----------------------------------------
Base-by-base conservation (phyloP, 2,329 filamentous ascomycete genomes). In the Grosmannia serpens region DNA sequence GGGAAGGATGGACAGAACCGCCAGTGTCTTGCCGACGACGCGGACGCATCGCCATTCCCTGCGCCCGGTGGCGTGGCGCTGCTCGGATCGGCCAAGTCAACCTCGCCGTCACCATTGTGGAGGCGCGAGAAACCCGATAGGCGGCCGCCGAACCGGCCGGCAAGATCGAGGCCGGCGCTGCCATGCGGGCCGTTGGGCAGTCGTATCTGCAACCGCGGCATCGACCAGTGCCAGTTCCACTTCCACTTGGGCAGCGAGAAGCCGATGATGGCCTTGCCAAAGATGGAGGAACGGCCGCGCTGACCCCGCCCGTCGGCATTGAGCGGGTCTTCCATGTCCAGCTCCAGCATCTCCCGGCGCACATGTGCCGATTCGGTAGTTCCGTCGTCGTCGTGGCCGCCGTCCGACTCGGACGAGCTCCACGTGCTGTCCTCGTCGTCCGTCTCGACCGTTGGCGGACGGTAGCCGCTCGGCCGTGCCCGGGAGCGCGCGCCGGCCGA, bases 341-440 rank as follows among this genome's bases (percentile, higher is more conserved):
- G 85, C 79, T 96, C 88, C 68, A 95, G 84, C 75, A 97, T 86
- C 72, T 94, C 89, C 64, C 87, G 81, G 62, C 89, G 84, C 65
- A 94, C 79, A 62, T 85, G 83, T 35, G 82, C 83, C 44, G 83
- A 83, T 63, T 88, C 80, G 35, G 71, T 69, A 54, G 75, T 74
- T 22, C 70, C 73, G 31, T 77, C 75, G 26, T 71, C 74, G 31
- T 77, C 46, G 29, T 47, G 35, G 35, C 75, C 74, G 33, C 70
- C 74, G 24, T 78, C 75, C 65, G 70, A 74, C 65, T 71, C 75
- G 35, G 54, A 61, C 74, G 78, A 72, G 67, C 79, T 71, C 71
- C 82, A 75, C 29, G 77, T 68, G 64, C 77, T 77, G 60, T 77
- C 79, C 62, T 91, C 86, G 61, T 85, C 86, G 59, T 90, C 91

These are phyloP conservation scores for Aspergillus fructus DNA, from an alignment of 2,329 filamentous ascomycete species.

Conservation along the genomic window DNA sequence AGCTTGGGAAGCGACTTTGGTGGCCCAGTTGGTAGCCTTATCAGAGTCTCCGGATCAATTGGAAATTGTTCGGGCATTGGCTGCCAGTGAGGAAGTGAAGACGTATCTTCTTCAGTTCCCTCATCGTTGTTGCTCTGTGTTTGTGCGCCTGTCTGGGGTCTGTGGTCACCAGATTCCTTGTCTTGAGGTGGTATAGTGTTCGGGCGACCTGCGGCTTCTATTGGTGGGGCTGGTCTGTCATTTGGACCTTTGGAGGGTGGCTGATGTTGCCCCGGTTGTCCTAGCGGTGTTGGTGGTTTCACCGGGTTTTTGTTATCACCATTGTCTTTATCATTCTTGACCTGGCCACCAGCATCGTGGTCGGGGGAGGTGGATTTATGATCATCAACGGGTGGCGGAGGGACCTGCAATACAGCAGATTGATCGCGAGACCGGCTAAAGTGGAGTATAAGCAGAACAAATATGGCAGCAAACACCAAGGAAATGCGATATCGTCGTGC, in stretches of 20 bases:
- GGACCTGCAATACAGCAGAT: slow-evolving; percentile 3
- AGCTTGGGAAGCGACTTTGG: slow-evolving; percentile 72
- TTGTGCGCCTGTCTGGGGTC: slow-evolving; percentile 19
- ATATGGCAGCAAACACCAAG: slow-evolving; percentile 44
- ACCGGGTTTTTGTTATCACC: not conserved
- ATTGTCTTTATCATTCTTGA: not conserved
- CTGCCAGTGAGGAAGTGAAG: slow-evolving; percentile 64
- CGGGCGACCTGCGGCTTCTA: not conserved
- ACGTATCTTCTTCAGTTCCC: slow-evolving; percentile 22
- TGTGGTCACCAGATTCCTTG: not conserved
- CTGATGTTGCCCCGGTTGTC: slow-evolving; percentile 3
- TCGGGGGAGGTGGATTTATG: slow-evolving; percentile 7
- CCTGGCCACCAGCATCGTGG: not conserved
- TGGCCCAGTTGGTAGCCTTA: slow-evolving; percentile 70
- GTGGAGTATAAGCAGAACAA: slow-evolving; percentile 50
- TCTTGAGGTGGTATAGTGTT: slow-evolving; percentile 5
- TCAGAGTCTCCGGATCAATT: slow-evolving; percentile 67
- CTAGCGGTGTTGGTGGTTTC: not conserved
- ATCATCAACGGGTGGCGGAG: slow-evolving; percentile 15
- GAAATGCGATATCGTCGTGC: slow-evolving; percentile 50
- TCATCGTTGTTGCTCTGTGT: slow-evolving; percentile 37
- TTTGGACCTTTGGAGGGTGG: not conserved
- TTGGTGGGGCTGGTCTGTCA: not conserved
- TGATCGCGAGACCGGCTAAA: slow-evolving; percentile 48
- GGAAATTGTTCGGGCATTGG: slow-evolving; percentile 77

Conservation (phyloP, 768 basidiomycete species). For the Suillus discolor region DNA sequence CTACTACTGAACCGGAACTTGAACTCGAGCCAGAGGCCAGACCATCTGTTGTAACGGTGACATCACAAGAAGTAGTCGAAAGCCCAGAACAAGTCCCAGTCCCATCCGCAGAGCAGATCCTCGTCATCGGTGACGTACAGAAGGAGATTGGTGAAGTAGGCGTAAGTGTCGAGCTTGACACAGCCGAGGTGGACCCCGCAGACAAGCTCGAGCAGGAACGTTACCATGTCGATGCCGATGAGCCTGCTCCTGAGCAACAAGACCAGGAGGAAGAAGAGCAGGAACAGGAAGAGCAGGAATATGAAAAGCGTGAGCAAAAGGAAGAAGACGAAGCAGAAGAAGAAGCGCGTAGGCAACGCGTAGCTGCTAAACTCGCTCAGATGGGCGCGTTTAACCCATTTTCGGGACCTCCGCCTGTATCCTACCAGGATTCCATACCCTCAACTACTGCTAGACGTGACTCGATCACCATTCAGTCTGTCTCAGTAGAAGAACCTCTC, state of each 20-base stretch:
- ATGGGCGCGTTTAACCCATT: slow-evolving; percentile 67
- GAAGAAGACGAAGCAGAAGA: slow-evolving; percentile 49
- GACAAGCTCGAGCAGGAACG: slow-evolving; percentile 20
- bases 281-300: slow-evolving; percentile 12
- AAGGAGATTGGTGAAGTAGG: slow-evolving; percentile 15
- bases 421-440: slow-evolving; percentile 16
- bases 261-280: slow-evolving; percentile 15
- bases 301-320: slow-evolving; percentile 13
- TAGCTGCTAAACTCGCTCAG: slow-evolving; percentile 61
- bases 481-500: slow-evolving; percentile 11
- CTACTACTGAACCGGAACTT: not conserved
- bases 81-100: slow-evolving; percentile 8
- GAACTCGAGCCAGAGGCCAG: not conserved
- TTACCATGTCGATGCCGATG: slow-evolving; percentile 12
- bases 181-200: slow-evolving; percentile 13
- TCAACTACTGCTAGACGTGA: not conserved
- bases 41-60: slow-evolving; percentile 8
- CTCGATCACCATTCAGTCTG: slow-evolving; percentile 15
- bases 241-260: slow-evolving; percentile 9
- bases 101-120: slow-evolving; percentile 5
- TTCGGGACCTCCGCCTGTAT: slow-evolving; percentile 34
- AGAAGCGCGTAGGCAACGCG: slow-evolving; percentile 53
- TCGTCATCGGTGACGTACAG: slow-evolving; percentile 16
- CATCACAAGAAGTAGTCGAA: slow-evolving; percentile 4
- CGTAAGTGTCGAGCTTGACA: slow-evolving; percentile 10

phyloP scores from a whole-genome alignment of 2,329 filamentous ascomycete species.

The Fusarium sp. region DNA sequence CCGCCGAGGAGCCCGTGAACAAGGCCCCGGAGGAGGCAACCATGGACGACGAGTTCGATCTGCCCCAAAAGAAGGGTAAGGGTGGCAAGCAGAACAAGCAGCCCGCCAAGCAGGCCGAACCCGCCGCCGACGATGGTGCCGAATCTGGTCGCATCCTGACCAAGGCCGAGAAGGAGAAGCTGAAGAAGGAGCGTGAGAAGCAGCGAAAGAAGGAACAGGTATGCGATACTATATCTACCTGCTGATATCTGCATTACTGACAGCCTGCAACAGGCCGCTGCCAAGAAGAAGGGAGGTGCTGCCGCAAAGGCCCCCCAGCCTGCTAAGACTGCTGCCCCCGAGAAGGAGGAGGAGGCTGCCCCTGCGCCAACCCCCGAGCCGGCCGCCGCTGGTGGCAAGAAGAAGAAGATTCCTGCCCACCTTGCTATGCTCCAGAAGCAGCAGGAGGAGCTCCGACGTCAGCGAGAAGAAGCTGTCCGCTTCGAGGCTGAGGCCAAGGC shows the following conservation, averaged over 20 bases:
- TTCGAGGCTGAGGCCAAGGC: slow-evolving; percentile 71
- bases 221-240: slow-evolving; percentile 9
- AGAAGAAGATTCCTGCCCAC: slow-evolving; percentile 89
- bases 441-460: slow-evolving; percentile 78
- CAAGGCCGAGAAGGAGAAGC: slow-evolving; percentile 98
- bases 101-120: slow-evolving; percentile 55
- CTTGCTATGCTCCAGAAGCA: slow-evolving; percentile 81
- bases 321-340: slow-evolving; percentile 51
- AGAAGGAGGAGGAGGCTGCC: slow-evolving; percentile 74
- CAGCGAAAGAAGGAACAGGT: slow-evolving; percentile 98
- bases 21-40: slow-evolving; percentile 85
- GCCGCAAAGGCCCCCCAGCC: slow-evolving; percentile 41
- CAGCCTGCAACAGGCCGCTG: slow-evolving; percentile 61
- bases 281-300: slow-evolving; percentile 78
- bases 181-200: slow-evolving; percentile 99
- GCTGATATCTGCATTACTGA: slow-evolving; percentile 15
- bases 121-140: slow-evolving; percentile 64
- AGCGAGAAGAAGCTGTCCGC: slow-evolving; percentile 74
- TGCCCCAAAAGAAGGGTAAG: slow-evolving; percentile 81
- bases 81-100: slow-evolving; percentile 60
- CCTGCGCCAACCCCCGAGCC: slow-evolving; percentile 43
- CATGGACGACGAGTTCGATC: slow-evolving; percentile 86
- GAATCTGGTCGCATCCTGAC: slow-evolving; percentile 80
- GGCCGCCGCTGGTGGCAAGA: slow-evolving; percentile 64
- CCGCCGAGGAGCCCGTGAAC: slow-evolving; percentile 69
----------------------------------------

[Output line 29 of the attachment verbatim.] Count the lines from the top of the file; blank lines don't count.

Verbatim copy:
- TCTTGAGGTGGTATAGTGTT: slow-evolving; percentile 5